UCC students get on their bikes to help save lives

By June Shannon CPR News   |   28th Feb 2020

UCC students from the College of Medicine and Health are working with the ambulance service to deliver CPR and defibrillation in an emergency

Students from University College Cork (UCC) are helping to save lives by supporting paramedics in the local ambulance service as Community First Responder (CFR) volunteers.

UCC Community First Responders (CFR), are students with UCC’s College of Medicine and Health, and they work in conjunction with the National Ambulance Service, to provide support to Cork City’s busy wing of the service.

Every UCC CFR volunteer receives extensive training aimed at equipping them with the necessary skills to respond effectively to an emergency, manage patients in the community, and handle stressful situations. The core training is run by the Pre-Hospital Emergency Care Council of Ireland (PHECC).

Every weekend, from Thursday to Sunday, for 24 hours, teams of two trained student responders wait on call. In an emergency situation, the team on duty will receive a notification text from the ambulance switchboard. Equipped with bikes – donated by local business The Bike Shed – and a portable Automated External Defibrillator, the UCC CFR team cycles to the site to provide support to the paramedics from the local ambulance service.

“ We knew exactly what to do: how to perform CPR in an efficient way, how to rotate between responders,"

Andrew Namespetra, , UCC medical student and Chair of UCC CFR

Andrew Namespetra, UCC medical student and Chair of UCC CFR, who has been involved in a number of emergency call-outs said, “My partner and I were called out to the scene of a cardiac arrest in a home. Our colleagues from the Cork City First Responders were already there, just before the ambulance arrived.

“We knew exactly what to do: how to perform CPR in an efficient way, how to rotate between responders. That freed up the hands of the two paramedics who had arrived, to do other tasks – more advanced care such as airway management and defibrillation – while we did most of the chest compressions.”

Providing care and support to the patients’ families is also an important aspect of the role, Andrew said.

“When we’re called out, the ambulance is always called to the same scene. Once the patient is brought to the hospital, one of the things we can do is comfort the family members that are there, and give them support and information in a situation that’s very traumatising,” he explains.

“I think the patients, themselves, are very appreciative of the fact that someone cares enough to respond to them in a situation that’s life-threatening and very distressing.”

Catherine Clancy, a member of the local Residents’ Association, said having this service was a definite advantage for those living near the university campus.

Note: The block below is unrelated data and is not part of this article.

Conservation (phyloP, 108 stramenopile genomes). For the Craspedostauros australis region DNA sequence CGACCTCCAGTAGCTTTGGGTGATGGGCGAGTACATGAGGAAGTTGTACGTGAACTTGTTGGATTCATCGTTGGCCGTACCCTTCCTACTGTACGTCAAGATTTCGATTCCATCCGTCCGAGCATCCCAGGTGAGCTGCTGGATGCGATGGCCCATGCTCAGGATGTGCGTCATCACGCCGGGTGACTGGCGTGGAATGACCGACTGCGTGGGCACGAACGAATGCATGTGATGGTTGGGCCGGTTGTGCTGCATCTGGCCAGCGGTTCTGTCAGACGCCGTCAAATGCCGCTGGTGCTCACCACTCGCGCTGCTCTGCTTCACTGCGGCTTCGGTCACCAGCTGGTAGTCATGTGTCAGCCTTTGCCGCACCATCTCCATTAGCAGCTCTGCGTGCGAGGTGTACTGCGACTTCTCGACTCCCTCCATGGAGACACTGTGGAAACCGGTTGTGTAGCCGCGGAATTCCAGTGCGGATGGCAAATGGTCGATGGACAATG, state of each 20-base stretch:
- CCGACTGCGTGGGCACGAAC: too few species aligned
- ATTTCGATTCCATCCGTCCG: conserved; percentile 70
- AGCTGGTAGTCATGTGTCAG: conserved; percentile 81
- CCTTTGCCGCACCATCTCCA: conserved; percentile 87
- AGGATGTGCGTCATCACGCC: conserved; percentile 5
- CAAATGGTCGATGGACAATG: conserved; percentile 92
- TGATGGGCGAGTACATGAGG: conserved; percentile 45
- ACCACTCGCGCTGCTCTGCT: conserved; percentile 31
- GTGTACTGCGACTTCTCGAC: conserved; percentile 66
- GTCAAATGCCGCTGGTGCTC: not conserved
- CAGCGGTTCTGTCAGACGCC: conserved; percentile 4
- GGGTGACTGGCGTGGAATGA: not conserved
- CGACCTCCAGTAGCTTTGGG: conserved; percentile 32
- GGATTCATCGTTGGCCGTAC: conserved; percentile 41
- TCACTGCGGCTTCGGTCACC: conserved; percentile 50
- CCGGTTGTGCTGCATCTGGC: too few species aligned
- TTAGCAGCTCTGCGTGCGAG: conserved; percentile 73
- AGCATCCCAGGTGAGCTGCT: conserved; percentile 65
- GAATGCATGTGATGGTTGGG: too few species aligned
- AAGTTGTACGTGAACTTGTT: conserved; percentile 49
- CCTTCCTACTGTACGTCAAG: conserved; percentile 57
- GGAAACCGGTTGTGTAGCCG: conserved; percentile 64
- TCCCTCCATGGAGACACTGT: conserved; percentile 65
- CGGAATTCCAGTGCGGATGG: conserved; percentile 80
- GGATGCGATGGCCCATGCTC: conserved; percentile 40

“It’s a very positive thing for the community,” she said.

“If there is an emergency in the area, there can be a team from UCC there faster, probably, than a team coming from somewhere outside of the community.”

" Well done to UCC for this wonderful initiative this will certainly save lives.”

Brigid Sinnott, Resus Manager , The Irish Heart Foundation

That opportunity – to perform life-saving skills in a way that actually benefits real people in the community – is deeply appreciated by Andrew and his fellow students at UCC CFR.

“As medical students, we’re very much trained in a hospital environment, and it’s a different situation when you’re delivering care in a patient’s home and the patient is often very vulnerable,” he explained.

“You develop a real appreciation for pre-hospital care and the work that paramedics do, and you get to see that first-hand; it fosters a lot of respect.”

Congratulating the UCC CFR team on their life saving initiative, Brigid Sinnott, Resus Manager with the Irish Heart Foundation said, “In the event of a cardiac arrest time is of the essence, the earlier a person receives CPR and defibrillation the better their chances of surviving a cardiac arrest. Well done to UCC for this wonderful initiative this will certainly save lives.”

In 2019, the Irish Heart Foundation launched a new free community CPR training programme, Hands for Life.

The programme, which is supported by Abbott and ESB Networks, offers free CPR training to people in local communities throughout Ireland.

Hands for Life training courses take place in local community centres, clubs and libraries across Ireland over the next two years.

To sign up today for your free CPR training and learn how to save a life please see here

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Related Topics

bystander CPR cardiac arrest CFR community CPR Hands for Life National Ambulance Service

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